Hourly to salary wage calculator is a tool that helps you determine your wage or salary, depending on the period you know. Have your hourly wage and wonder what is your annual income? Or maybe you want to compare a couple of job offers where the amount of money employers offer is expressed in various periods? Check this flexible annual salary calculator to recalculate all your payments. In the article below, you can find information about salary ranges, comparison of salary vs. hourly employment and a brief history of wages and salaries. As an addition, we will tell you how to convert the hourly rate to salary and guide you through the proper usage of this wage calculator.
Hourly to salary - types of wages
You never know when it might happen, but at one point in your life you may meet an uncertain moment in your life or career. We're talking about a job change. There are many factors that may lead you to this decision, such as problems in your current work, a willingness to try something new, or needing a higher salary to afford some new investment. This is not usually an easy task at all - it can cost you a lot of time and effort browsing through job offers, working out if this particular one is right for you. You'll need to change your coworkers, working place, community - things already part of your daily routine. These circumstances might demotivate or frustrate you (hopefully not both at once). However, do not give up! You need to face your fears and overcome these difficulties!
Nowadays, the Internet allows you to access job offers in not only your city, but also in your state, country, and even abroad. We can say with the utmost certainly that there is a vast amount of job offers available online; there is no need to leave home when looking for the best offers. But there is another side to this coin - so many potential possibilities might overwhelm you. With so much choice, how do you know you're making the right decision? Fortunately, there are a few factors that can help you make the correct choice.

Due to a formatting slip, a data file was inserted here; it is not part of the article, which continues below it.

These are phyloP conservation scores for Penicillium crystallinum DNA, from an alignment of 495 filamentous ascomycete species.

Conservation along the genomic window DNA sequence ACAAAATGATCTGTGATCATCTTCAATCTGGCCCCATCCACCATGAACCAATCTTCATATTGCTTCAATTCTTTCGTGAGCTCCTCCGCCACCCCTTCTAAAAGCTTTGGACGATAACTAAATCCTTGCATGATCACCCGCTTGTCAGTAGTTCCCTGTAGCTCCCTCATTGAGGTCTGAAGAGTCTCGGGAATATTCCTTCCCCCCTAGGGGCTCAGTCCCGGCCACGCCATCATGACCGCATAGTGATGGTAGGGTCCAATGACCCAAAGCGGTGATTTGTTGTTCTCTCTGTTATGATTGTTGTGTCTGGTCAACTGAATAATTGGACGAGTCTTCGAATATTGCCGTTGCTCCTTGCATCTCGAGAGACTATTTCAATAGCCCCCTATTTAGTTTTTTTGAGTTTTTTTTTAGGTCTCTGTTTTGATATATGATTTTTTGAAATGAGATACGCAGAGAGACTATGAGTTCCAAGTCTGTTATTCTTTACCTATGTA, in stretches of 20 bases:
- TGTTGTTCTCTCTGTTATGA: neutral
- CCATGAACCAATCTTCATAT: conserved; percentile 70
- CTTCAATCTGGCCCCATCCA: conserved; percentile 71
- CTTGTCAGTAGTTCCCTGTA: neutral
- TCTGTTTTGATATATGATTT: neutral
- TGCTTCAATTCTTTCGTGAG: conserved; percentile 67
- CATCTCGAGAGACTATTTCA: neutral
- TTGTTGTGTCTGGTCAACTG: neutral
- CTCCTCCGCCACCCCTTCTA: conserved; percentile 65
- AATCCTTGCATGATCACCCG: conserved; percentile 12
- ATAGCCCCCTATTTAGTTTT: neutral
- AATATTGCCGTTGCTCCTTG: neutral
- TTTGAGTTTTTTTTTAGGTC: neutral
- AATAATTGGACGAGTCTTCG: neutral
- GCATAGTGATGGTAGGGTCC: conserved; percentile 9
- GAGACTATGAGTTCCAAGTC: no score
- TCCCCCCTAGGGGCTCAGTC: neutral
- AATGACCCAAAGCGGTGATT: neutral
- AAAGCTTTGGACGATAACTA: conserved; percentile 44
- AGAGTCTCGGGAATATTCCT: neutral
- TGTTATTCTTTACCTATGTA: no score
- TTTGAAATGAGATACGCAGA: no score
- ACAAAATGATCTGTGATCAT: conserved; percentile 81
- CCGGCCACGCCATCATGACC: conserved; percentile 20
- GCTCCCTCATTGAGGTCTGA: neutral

Salary seems to be one of the, if not the, most crucial factors when we're choosing a particular job position. Even if it's not your top priority, it's still one of the most important factors. Keep in mind that income might be presented in various ways, and it might be not so obvious which deal is best for you. Your future employer may present your earnings in the following ways:
- annual salary
- monthly salary
- weekly wage
- daily wage
- hourly rate
Without converting these amounts so they all fit the same period, you won't be able to compare the offers. For example, you have three different proposals expressed as a monthly income, an annual salary, and a weekly wage. First, decide to which wage you will recalculate (e.g., the annual income). Doing the maths might be a bit tricky, but once it's over, you'll have a clear comparison between the three offers.
If you have many offers to recalculate, though, it's bound to take a long time, and you have a considerable chance of making a mistake. A much more convenient way is to use this wage calculator and have all the results immediately.
Wage calculator - discover its features
This hourly to salary calculator has some cool features - let's take a closer look at them. You can save yourself lot of time and effort, as you don't need to do all these tedious math calculations to standardize those salary offers. We have created a user-friendly wage calculator that recalculates all types of income (listed in the previous chapter). The only thing you need to do is to enter two initial values necessary for computations: the amount of money for one chosen wage type and the number of hours you work per week. After that, you will see five different wages results of the same salary, ready to compare with other offers. Sounds great to us!
We know that this salary converter is used by people from the USA, Canada, Europe, Asia, and other continents, so the appropriate currency for your country is already set by default. You can see it after the numbers (e.g., $, €, £, ¥, etc.). Good to have it, isn't it?
For the sake of simplicity and clarity, we made some assumptions when creating this paycheck calculator. We assumed that the work-week has 40 hours (but you can easily configure it according to your preferences); a year has 52 weeks, and one month is 1/12 of a year.